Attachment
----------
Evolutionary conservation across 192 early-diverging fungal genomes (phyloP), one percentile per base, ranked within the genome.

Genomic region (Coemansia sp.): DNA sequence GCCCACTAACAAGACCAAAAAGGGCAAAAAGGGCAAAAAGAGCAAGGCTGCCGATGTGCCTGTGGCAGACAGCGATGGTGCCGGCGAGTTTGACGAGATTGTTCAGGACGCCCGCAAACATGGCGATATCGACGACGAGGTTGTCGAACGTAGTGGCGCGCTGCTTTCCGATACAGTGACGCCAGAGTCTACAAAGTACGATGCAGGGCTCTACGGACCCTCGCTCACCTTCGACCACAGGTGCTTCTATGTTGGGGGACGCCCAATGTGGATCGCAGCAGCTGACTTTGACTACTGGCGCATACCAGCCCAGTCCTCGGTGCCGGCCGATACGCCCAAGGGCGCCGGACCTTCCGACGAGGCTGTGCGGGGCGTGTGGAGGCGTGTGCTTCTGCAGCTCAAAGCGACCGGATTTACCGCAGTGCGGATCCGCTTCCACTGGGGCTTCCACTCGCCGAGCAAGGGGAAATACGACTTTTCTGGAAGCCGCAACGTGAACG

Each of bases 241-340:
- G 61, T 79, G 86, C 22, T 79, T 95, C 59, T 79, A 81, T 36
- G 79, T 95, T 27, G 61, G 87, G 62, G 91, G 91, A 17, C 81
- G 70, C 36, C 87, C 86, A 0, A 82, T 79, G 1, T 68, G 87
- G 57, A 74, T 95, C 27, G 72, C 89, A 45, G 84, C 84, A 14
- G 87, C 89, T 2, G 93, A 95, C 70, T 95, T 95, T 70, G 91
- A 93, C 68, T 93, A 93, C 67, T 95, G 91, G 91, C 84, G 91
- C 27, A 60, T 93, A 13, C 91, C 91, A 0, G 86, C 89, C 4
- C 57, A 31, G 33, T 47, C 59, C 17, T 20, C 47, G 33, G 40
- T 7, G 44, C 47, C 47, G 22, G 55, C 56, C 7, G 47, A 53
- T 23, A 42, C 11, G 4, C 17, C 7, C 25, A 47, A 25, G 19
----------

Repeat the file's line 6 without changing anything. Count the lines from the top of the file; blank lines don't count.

- G 70, C 36, C 87, C 86, A 0, A 82, T 79, G 1, T 68, G 87